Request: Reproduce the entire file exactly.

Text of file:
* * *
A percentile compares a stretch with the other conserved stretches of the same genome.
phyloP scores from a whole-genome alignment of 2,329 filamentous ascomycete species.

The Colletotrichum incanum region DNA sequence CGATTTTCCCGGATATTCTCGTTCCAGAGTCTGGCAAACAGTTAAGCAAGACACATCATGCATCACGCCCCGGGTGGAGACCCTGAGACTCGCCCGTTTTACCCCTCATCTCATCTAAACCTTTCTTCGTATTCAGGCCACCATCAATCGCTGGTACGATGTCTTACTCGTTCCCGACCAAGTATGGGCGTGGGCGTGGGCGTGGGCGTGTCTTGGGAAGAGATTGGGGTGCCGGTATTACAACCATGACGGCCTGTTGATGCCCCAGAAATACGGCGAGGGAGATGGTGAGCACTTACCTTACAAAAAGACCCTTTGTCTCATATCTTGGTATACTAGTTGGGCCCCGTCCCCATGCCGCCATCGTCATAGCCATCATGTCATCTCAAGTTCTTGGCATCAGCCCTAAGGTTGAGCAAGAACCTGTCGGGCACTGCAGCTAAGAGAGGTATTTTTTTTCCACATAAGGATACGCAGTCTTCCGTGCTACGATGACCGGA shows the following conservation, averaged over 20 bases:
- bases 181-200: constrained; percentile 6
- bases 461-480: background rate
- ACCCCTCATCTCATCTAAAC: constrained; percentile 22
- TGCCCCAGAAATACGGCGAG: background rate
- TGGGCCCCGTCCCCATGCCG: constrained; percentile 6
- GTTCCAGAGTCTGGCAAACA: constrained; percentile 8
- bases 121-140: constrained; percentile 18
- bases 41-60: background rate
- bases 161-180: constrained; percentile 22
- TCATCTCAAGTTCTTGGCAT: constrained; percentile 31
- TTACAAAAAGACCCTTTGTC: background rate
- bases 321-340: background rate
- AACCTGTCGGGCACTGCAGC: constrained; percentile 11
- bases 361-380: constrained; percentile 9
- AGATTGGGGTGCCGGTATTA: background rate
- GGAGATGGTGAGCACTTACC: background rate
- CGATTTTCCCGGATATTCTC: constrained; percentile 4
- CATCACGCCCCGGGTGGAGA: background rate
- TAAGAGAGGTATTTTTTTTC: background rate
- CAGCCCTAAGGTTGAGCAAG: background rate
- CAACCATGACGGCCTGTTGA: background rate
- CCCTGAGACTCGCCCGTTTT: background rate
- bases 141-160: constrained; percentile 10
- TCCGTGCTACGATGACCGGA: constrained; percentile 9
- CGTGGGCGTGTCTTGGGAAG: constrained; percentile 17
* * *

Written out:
A percentile compares a stretch with the other conserved stretches of the same genome.
phyloP scores from a whole-genome alignment of 2,329 filamentous ascomycete species.

The Colletotrichum incanum region DNA sequence CGATTTTCCCGGATATTCTCGTTCCAGAGTCTGGCAAACAGTTAAGCAAGACACATCATGCATCACGCCCCGGGTGGAGACCCTGAGACTCGCCCGTTTTACCCCTCATCTCATCTAAACCTTTCTTCGTATTCAGGCCACCATCAATCGCTGGTACGATGTCTTACTCGTTCCCGACCAAGTATGGGCGTGGGCGTGGGCGTGGGCGTGTCTTGGGAAGAGATTGGGGTGCCGGTATTACAACCATGACGGCCTGTTGATGCCCCAGAAATACGGCGAGGGAGATGGTGAGCACTTACCTTACAAAAAGACCCTTTGTCTCATATCTTGGTATACTAGTTGGGCCCCGTCCCCATGCCGCCATCGTCATAGCCATCATGTCATCTCAAGTTCTTGGCATCAGCCCTAAGGTTGAGCAAGAACCTGTCGGGCACTGCAGCTAAGAGAGGTATTTTTTTTCCACATAAGGATACGCAGTCTTCCGTGCTACGATGACCGGA shows the following conservation, averaged over 20 bases:
- bases 181-200: constrained; percentile 6
- bases 461-480: background rate
- ACCCCTCATCTCATCTAAAC: constrained; percentile 22
- TGCCCCAGAAATACGGCGAG: background rate
- TGGGCCCCGTCCCCATGCCG: constrained; percentile 6
- GTTCCAGAGTCTGGCAAACA: constrained; percentile 8
- bases 121-140: constrained; percentile 18
- bases 41-60: background rate
- bases 161-180: constrained; percentile 22
- TCATCTCAAGTTCTTGGCAT: constrained; percentile 31
- TTACAAAAAGACCCTTTGTC: background rate
- bases 321-340: background rate
- AACCTGTCGGGCACTGCAGC: constrained; percentile 11
- bases 361-380: constrained; percentile 9
- AGATTGGGGTGCCGGTATTA: background rate
- GGAGATGGTGAGCACTTACC: background rate
- CGATTTTCCCGGATATTCTC: constrained; percentile 4
- CATCACGCCCCGGGTGGAGA: background rate
- TAAGAGAGGTATTTTTTTTC: background rate
- CAGCCCTAAGGTTGAGCAAG: background rate
- CAACCATGACGGCCTGTTGA: background rate
- CCCTGAGACTCGCCCGTTTT: background rate
- bases 141-160: constrained; percentile 10
- TCCGTGCTACGATGACCGGA: constrained; percentile 9
- CGTGGGCGTGTCTTGGGAAG: constrained; percentile 17